The panel, which was spotted by the vendor, oak furniture and works of art specialist Paul Fitzsimmons on eBay, is stylistically linked to two others of similar size, also carved in high relief with crowned bust portraits, one in the Victoria and Albert Museum the other, re-coloured and gilt some time after it appeared at auction in 1912, now in the Museum of London.
Both Bonhams’ and the V&A’s panel feature shields carved with the lions or leopards of England. On the basis of a known provenance for the Museum of London panel to the London mansion of William Paulet, Marques of Winchester, the auctioneers suggested that all three were made for one of the homes of this wealthy Tudor administrator whose career spanned the reigns of Henry VIII to Elizabeth I.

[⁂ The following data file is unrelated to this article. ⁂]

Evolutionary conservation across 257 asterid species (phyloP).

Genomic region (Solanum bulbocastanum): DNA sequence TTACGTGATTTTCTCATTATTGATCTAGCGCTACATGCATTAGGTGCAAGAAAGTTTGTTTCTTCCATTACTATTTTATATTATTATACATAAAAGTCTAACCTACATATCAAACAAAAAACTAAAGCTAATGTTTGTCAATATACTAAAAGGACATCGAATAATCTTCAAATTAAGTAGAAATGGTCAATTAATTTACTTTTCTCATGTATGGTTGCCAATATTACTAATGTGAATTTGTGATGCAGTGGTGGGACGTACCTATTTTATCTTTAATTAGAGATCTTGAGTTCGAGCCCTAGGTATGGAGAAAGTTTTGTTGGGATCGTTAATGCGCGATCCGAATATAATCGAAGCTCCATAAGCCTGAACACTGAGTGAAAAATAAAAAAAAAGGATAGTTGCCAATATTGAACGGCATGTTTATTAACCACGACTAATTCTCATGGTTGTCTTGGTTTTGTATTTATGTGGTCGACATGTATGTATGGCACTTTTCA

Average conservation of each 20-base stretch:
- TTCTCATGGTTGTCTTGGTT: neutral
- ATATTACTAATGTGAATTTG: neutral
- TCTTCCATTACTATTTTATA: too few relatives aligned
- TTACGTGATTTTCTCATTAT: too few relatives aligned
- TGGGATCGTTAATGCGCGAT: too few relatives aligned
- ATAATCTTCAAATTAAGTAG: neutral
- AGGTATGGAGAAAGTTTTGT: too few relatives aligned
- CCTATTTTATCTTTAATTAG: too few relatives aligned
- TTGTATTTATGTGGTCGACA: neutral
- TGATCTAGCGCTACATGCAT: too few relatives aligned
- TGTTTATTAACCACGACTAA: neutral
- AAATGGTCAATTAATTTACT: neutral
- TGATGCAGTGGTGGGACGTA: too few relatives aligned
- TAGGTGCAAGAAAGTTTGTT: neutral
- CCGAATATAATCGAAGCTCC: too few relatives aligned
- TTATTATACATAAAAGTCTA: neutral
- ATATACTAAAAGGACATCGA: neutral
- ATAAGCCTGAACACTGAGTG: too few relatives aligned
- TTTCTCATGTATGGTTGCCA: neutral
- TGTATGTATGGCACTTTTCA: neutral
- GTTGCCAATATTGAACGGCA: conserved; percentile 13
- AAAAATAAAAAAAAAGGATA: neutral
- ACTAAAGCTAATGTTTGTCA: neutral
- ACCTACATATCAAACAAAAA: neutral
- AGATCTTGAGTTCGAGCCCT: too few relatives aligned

Rare Renaissance Carving
Bonhams’ specialist David Houlston said there were rebates to the back of their panel showing it would have been set within something, though it was not known whether the three would have formed part of the fittings of a room setting or a mantelpiece but that “they must have hung together at one point”.
Quality English Renaissance carving does not come up for auction that often and when the panel made its appearance on February 24 with an estimate of £20,000-30,000, it attracted plenty of potential interest from the phones and room up to this level.
But the main bidding was down to two contestants: the London works of art dealer Patricia Wengraf who deemed it “a fine piece” and the ultimately successful purchaser, a phone bidder who secured the lot at £152,000.